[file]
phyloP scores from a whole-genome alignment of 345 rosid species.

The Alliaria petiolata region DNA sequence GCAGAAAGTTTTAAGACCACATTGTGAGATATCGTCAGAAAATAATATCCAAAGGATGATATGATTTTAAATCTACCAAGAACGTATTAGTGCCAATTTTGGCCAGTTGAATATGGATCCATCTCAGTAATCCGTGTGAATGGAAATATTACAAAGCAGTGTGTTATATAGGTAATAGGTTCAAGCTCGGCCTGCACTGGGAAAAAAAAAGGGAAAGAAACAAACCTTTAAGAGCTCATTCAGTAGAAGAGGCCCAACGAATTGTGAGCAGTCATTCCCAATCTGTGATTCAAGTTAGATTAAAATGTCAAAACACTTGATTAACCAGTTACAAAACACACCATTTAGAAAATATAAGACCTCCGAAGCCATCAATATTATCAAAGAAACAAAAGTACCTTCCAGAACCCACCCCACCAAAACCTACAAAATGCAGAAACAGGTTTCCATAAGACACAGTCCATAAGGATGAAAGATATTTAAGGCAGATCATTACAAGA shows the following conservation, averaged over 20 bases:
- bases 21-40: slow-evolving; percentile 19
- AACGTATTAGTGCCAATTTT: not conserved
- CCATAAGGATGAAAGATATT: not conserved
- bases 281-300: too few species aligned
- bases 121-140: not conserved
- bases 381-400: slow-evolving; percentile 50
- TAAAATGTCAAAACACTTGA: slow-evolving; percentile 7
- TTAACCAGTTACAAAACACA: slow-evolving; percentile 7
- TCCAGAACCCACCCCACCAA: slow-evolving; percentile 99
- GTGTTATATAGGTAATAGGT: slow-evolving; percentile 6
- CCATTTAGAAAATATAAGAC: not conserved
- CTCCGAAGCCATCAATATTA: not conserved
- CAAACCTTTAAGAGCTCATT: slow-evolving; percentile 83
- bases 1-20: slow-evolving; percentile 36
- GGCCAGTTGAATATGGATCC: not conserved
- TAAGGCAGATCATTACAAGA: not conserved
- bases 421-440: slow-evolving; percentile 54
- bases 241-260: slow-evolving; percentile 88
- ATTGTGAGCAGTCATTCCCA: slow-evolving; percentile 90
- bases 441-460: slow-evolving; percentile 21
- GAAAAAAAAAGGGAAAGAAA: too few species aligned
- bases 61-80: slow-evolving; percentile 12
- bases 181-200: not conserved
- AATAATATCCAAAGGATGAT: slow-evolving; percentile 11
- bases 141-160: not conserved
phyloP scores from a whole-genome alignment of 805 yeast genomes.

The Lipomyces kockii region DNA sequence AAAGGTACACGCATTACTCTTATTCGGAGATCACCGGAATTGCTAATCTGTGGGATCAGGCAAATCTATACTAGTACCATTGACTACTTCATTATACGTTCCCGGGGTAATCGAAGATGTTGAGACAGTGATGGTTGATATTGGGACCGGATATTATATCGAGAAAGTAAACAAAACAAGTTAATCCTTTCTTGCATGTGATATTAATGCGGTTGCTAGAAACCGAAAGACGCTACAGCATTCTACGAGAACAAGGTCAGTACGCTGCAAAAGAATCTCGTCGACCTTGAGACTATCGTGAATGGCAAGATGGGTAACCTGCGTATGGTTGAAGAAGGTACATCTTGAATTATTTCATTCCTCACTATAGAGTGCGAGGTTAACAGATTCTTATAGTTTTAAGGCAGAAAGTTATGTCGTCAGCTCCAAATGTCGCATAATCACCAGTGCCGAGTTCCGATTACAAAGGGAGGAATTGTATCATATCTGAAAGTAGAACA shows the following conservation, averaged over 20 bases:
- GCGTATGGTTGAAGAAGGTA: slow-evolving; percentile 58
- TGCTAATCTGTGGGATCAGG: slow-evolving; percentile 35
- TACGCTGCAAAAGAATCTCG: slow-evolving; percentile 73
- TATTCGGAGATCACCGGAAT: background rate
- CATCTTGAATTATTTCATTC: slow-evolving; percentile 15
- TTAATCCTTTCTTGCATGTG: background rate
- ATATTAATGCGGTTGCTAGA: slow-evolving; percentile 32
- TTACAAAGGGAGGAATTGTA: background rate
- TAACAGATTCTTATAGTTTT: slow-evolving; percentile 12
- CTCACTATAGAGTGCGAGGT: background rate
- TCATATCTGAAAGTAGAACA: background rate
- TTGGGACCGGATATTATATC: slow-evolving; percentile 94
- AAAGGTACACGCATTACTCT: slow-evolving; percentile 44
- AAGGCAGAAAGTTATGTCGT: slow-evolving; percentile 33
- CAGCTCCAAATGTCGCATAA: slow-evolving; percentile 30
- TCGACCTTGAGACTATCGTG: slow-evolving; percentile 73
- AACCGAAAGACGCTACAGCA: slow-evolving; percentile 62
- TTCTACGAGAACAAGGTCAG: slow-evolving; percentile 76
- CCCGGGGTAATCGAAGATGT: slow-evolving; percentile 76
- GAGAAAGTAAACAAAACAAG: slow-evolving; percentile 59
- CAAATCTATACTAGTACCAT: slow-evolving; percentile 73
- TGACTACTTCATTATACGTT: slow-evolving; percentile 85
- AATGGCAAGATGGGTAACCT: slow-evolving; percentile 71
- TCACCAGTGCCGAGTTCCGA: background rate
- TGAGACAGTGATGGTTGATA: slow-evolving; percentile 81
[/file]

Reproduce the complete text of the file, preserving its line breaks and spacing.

phyloP scores from a whole-genome alignment of 345 rosid species.

The Alliaria petiolata region DNA sequence GCAGAAAGTTTTAAGACCACATTGTGAGATATCGTCAGAAAATAATATCCAAAGGATGATATGATTTTAAATCTACCAAGAACGTATTAGTGCCAATTTTGGCCAGTTGAATATGGATCCATCTCAGTAATCCGTGTGAATGGAAATATTACAAAGCAGTGTGTTATATAGGTAATAGGTTCAAGCTCGGCCTGCACTGGGAAAAAAAAAGGGAAAGAAACAAACCTTTAAGAGCTCATTCAGTAGAAGAGGCCCAACGAATTGTGAGCAGTCATTCCCAATCTGTGATTCAAGTTAGATTAAAATGTCAAAACACTTGATTAACCAGTTACAAAACACACCATTTAGAAAATATAAGACCTCCGAAGCCATCAATATTATCAAAGAAACAAAAGTACCTTCCAGAACCCACCCCACCAAAACCTACAAAATGCAGAAACAGGTTTCCATAAGACACAGTCCATAAGGATGAAAGATATTTAAGGCAGATCATTACAAGA shows the following conservation, averaged over 20 bases:
- bases 21-40: slow-evolving; percentile 19
- AACGTATTAGTGCCAATTTT: not conserved
- CCATAAGGATGAAAGATATT: not conserved
- bases 281-300: too few species aligned
- bases 121-140: not conserved
- bases 381-400: slow-evolving; percentile 50
- TAAAATGTCAAAACACTTGA: slow-evolving; percentile 7
- TTAACCAGTTACAAAACACA: slow-evolving; percentile 7
- TCCAGAACCCACCCCACCAA: slow-evolving; percentile 99
- GTGTTATATAGGTAATAGGT: slow-evolving; percentile 6
- CCATTTAGAAAATATAAGAC: not conserved
- CTCCGAAGCCATCAATATTA: not conserved
- CAAACCTTTAAGAGCTCATT: slow-evolving; percentile 83
- bases 1-20: slow-evolving; percentile 36
- GGCCAGTTGAATATGGATCC: not conserved
- TAAGGCAGATCATTACAAGA: not conserved
- bases 421-440: slow-evolving; percentile 54
- bases 241-260: slow-evolving; percentile 88
- ATTGTGAGCAGTCATTCCCA: slow-evolving; percentile 90
- bases 441-460: slow-evolving; percentile 21
- GAAAAAAAAAGGGAAAGAAA: too few species aligned
- bases 61-80: slow-evolving; percentile 12
- bases 181-200: not conserved
- AATAATATCCAAAGGATGAT: slow-evolving; percentile 11
- bases 141-160: not conserved
phyloP scores from a whole-genome alignment of 805 yeast genomes.

The Lipomyces kockii region DNA sequence AAAGGTACACGCATTACTCTTATTCGGAGATCACCGGAATTGCTAATCTGTGGGATCAGGCAAATCTATACTAGTACCATTGACTACTTCATTATACGTTCCCGGGGTAATCGAAGATGTTGAGACAGTGATGGTTGATATTGGGACCGGATATTATATCGAGAAAGTAAACAAAACAAGTTAATCCTTTCTTGCATGTGATATTAATGCGGTTGCTAGAAACCGAAAGACGCTACAGCATTCTACGAGAACAAGGTCAGTACGCTGCAAAAGAATCTCGTCGACCTTGAGACTATCGTGAATGGCAAGATGGGTAACCTGCGTATGGTTGAAGAAGGTACATCTTGAATTATTTCATTCCTCACTATAGAGTGCGAGGTTAACAGATTCTTATAGTTTTAAGGCAGAAAGTTATGTCGTCAGCTCCAAATGTCGCATAATCACCAGTGCCGAGTTCCGATTACAAAGGGAGGAATTGTATCATATCTGAAAGTAGAACA shows the following conservation, averaged over 20 bases:
- GCGTATGGTTGAAGAAGGTA: slow-evolving; percentile 58
- TGCTAATCTGTGGGATCAGG: slow-evolving; percentile 35
- TACGCTGCAAAAGAATCTCG: slow-evolving; percentile 73
- TATTCGGAGATCACCGGAAT: background rate
- CATCTTGAATTATTTCATTC: slow-evolving; percentile 15
- TTAATCCTTTCTTGCATGTG: background rate
- ATATTAATGCGGTTGCTAGA: slow-evolving; percentile 32
- TTACAAAGGGAGGAATTGTA: background rate
- TAACAGATTCTTATAGTTTT: slow-evolving; percentile 12
- CTCACTATAGAGTGCGAGGT: background rate
- TCATATCTGAAAGTAGAACA: background rate
- TTGGGACCGGATATTATATC: slow-evolving; percentile 94
- AAAGGTACACGCATTACTCT: slow-evolving; percentile 44
- AAGGCAGAAAGTTATGTCGT: slow-evolving; percentile 33
- CAGCTCCAAATGTCGCATAA: slow-evolving; percentile 30
- TCGACCTTGAGACTATCGTG: slow-evolving; percentile 73
- AACCGAAAGACGCTACAGCA: slow-evolving; percentile 62
- TTCTACGAGAACAAGGTCAG: slow-evolving; percentile 76
- CCCGGGGTAATCGAAGATGT: slow-evolving; percentile 76
- GAGAAAGTAAACAAAACAAG: slow-evolving; percentile 59
- CAAATCTATACTAGTACCAT: slow-evolving; percentile 73
- TGACTACTTCATTATACGTT: slow-evolving; percentile 85
- AATGGCAAGATGGGTAACCT: slow-evolving; percentile 71
- TCACCAGTGCCGAGTTCCGA: background rate
- TGAGACAGTGATGGTTGATA: slow-evolving; percentile 81